Fresenius Medical Care Sees U.S. Plans for Kidney Disease as Positive
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A new predictive tool designed specifically to identify dialysis patients most at risk for hospitalization has been embraced by nurses who have come to see it as essential.
The predictive tool is currently available for nurses in the Care Navigation Unit (CNU) at Fresenius Medical Care North America. The unit supports dialysis patients in a wide range of value based care programs, which work to lower costs while improving outcomes. Unnecessary hospitalizations are one of the biggest drivers of higher cost to the healthcare system.
“Without this new tool, I would likely spend three to four times longer to find the information available in one snapshot on this report,” said Bobbie Werth, a nurse coordinator. “It identifies the issues clearly, and it provides the nurse a starting point for the high-risk concerns.”
Senior data scientist Andy Long created this new tool, named the Imminent Hospitalization Predictive Model (IHPM), using more than a thousand variables. The predictive model uses machine learning to help identify the combination of factors that require intervention which may simply lie hidden beneath all the data. The IHPM returns a risk score as well as the top 10 reasons why that specific patient is at risk for hospitalization.
“The ultimate goal is to reduce the rate of hospitalization using all the data we have available,” said Long. “We incorporate the history of hospitalization, treatment vitals, laboratory measurements, and comprehensive assessments. We also include the notes entered from patient charts and use natural language processing to interpret them.”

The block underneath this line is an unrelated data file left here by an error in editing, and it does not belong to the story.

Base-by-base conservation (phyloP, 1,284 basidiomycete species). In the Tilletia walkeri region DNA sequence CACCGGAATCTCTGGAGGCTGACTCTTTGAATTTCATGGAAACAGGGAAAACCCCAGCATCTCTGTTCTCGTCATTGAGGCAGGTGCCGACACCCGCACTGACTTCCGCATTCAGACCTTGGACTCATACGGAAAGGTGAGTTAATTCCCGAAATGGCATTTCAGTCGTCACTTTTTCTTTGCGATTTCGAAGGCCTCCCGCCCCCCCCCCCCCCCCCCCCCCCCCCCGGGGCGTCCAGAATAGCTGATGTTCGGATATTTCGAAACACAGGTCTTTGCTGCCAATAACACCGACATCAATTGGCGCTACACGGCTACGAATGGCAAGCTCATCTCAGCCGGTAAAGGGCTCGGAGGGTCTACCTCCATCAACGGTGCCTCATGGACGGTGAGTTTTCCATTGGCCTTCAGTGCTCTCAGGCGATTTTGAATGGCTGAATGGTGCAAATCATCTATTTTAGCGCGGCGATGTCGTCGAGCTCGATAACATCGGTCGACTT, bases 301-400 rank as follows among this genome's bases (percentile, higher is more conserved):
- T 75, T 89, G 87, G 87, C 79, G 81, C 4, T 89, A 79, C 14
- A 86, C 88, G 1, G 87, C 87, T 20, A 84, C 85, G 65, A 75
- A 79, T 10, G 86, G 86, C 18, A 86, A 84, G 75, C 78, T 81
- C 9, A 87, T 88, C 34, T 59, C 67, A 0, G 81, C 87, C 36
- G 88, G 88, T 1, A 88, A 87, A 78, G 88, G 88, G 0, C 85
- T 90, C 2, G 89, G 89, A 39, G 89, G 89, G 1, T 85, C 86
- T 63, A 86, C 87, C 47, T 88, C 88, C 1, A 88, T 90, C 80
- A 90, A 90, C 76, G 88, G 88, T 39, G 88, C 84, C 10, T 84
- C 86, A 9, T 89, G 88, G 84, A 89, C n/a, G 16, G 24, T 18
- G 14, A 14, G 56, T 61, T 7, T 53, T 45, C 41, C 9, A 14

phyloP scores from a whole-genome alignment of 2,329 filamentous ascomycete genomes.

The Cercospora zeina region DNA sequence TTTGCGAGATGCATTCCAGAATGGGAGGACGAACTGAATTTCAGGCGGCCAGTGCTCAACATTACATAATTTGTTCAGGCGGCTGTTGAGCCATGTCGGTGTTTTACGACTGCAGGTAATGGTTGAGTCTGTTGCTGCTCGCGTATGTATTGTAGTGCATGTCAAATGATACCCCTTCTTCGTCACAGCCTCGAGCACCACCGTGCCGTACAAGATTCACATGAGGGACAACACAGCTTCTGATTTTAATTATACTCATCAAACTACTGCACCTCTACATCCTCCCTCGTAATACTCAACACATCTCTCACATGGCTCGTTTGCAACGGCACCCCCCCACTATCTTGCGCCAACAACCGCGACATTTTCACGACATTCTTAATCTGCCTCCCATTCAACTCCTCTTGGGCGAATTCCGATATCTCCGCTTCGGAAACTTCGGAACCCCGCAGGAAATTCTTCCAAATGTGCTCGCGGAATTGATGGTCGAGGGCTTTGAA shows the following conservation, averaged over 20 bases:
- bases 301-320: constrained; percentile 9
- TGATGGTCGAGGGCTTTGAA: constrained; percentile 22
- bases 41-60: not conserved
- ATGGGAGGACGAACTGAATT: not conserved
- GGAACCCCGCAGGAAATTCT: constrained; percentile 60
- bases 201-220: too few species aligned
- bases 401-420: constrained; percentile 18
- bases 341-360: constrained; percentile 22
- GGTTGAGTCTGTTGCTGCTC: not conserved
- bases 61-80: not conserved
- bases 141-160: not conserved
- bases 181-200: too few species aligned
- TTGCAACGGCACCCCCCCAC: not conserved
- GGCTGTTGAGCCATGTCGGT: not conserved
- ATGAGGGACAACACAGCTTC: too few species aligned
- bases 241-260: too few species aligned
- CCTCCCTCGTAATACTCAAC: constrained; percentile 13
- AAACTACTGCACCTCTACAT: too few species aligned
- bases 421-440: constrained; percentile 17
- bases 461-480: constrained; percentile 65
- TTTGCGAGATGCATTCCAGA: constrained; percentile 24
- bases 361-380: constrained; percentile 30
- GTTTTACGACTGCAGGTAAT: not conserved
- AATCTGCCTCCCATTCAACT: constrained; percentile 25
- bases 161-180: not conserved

Long makes clear that predictive models like the IHPM are not a panacea, nor replacement for a clinician’s expertise, but rather an extra tool available to nurses and doctors to help them make good decisions on behalf of patients.
“It’s not a silver bullet and the challenge is to integrate it into existing workflows,” said Long. “The best way we use it is to take an existing workflow and help make it better with a predictive model.”
That is why nurses say the new dashboard has been so easy to use and important for their daily monitoring of patients. Working with the nurses directly, Long created an easy-to-read dashboard highlighting the most important information up front. Over time, that dashboard has been refined based on input from the nursing team.
“It allows me to help more patients each day because of the format,” said Werth. “Time management is an important nurse skill, and this dashboard improves ours significantly, allowing us to be more effective and reach more people.”
Research is currently underway to determine the actual effectiveness of the predictive model in reducing hospitalizations, and the model itself may see further enhancements this year. Long sees this effort as just one of many initiatives to demonstrate how predictive models and machine learning can improve patient care. He says there are potentially strong benefits for patients on home modalities as well.
“We collect so much data every day there is no way for us to look at it all, but we can have a computer look at it for us,” said Long. “Especially for our home patients, if a computer can help us monitor those patients for us, we can hopefully create even better alerts for our home patients based on predictive models.”